In addition to realistic fiction, there are fantasy, sci-fi and horror in youth books. Puhdas valhe by Juha-Pekka Koskinen (Aviador) is a sci-fi book that takes place in Mars. Four youths  get trained as astronauts to fly to explore Mars. The Martians in the story don’t know the human history. Tulen ja tuhkan tyttäret by Anniina Mikama (WSOY) is a fantasy story set in the 16th century Ireland. When a mythical dragon threatens the people, young women defying traditional gender roles get into action.

Soita minulle karusellin kelloa by Ella Paija (Tammi) is a suspense story, in which the amusement park that serves as the setting of the story, is also one of its narrators. Three youths who have a summer job in the amusement park are swept in the middle of strange events. Bengtskär itä kahdeksan by Leena Paasio (WSOY) is the final installment in the two-part suspense series, in which high schoolers Rasmus ja Eetu are trying to solve the mystery around disappearance of Eetu’s mother and Rasmus’s father’s company. Combining suspense and horses, Mysteriet på Prästön by Wilma Möller (Schildts & Söderstöms) follows two boys, who go on a riding camp in the Finnish archipelago. Arvid and Zacke spend the night in an attic room, soon finding out it is haunted. They begin investigating how the night-time events are connected with the history of the island and the fate of a priest’s daughter that lived there in 1914.

Most of the translated youth books are parts of well known series, or books that have gained international attention, most often originally published in English. For example Atlas: valitut by Olivie Blake (Aula & Co, tr. Sarianna Silvonen, original The Atlas Six) is a fantasy novel about magicians, that has become an Internet phenomenon. Päivänvalolla ei näe, the first part of Kerstin Gier’s new fantasy series, was translated from German (Gummerus, tr. Heli Naski, original Was man bei Licht nicht sehen kann). In it 17-year-old Quinn faces strange powers.

Books in plain language (Selko)

Note on translation: the plain language books can also be called easy-to-read books, but easy-to-read is used of other books as well. The books in this section have been approved by Selkokeskus and been awarded the official easy-to-read status marked by the Selkokirja -logo on the book. For clarity plain language books is used here to denote the books with the official status.

There were 23 plain language books published, which is fewer than last year. One of them is a children’s book that was originally written in plain language, and four were plain language adaptations of children’s books. There were ten youth books written in plain language, and five plain language adaptations of youth books and adult books suitable for younger audiences. There are three plain language nonfiction titles.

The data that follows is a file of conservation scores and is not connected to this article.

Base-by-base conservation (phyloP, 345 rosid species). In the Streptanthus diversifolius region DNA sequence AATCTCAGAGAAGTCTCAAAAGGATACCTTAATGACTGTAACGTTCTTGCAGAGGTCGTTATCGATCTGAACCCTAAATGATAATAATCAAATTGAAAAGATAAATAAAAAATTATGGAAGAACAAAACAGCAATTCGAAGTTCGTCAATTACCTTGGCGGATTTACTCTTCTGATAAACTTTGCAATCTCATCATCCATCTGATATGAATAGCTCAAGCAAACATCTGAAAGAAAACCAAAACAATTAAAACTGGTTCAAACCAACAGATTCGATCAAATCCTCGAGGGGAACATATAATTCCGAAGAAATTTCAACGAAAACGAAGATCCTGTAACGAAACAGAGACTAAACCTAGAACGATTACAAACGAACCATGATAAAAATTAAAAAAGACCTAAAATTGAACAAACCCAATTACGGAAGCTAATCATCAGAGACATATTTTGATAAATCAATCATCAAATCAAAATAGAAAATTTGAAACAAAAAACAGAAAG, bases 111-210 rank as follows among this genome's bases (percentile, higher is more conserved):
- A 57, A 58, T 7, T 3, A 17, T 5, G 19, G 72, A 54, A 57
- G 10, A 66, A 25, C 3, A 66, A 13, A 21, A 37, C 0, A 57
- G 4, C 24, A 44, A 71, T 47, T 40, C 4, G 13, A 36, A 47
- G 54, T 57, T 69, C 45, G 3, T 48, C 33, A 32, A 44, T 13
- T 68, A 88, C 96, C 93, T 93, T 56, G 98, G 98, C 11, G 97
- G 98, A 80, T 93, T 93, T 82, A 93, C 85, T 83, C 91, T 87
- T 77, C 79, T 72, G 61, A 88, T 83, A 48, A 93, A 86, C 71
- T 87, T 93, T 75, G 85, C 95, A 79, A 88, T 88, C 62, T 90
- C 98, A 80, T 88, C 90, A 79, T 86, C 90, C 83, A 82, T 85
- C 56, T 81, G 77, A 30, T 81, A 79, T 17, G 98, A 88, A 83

An example of a book written originally in plain language is the youth book Kovan tuulen varoitus by Pauliina Isomäki (Oppian), in which two families go on a sailing trip together.

The first part of the series about Agnes by Tuutikki Tolonen, Agnes ja unien avain, was adapted to plain language by Riikka Tuohimetsä (Avain).

Salaperäisiä tarinoita, edited by Satu Leisko (Avain), is a collection of short stories for youths about supernatural creatures and events, written by youth literature authors.

Nonfiction books for youths in plain language are for example Anne Frank elämä ja päiväkirja by Laura Saari (Oppian) and Toinen maailmansota selkokielellä by Jan Lund (Oppian).

The new Klara prize for a plain language book for children and youth was awarded to the youth novel Kuinka saavutetaan zanshin by Päivi Lukkarila (Nokkahiiri), which was adapted by the author herself. The winner of the audience vote was the youth novel Gangsterin poika by Marja-Leena Tiainen (Avain), which was written originally in plain language.

Poetry in Kirjakori exhibition.


There are 25 poetry books in Kirjakori, and all of them are domestic.

Yksisarvinen potkii palloa by Reetta Niemelä (Sammakko, ill. Anna Seppälä) is an atmospheric poetry collection, that observes nature and animals. In Ljusligheter: poesi som skiner by Hanna Lundström and Maija Hurme (Schildts & Söderströms) the poems travel through seasons from the increasing light in springtime to darkening autumn.

Suuri Urheilujuhla by Mika Wickström (Art House, ill. Anton Lipasti) is a collection of poems with sports theme, whose main cast includes both Finnish athletes and animals. Tähtitossu (Otava, ed. Sanna Jaatinen) is a picture book illustrated by Johanna Lumme, that includes poems by Kaarina Helakisa, Jukka Itkonen, Inkeri Karvonen and Laura Ruohonen.


There are 36 comic books and graphic novels in Kirjakori. 15 of them are domestic and 21 translations.

Comics-Finlandia prize was awarded to Emilia Laatikainen for Ei ois susta uskonu (Suuri kurpitsa). The comic is based on a true story of a young alcoholic.

Domestic comics for children are still few. Loputon talvi, a children’s graphic novel by Miila Westin (S&S) is a fantasy adventure in winter, in which Eevi ventures to a nearby forest from her grandmother’s house after the death of her grandfather. She meets elves and gnomes, and together they go on a trip to find Tuonela. Oravalaakson tarinat: Ossi ja Titityy by Johanna Witick (Otava) is a humorous story of a squirrel named Ossi.

There are also some non-fiction comics. Polkimilla: nyt, ennen ja tulevaisuudessa by Tiitu Takalo and Tiina Männistö-Funk (Suuri kurpitsa) presents both history and future of bicycles, and Hevosen mieli: tiedettä sarjakuvana by Helena Telkänranta, Maija Karala and Ville Sinkkonen (Arador Publishing) concentrates on horses.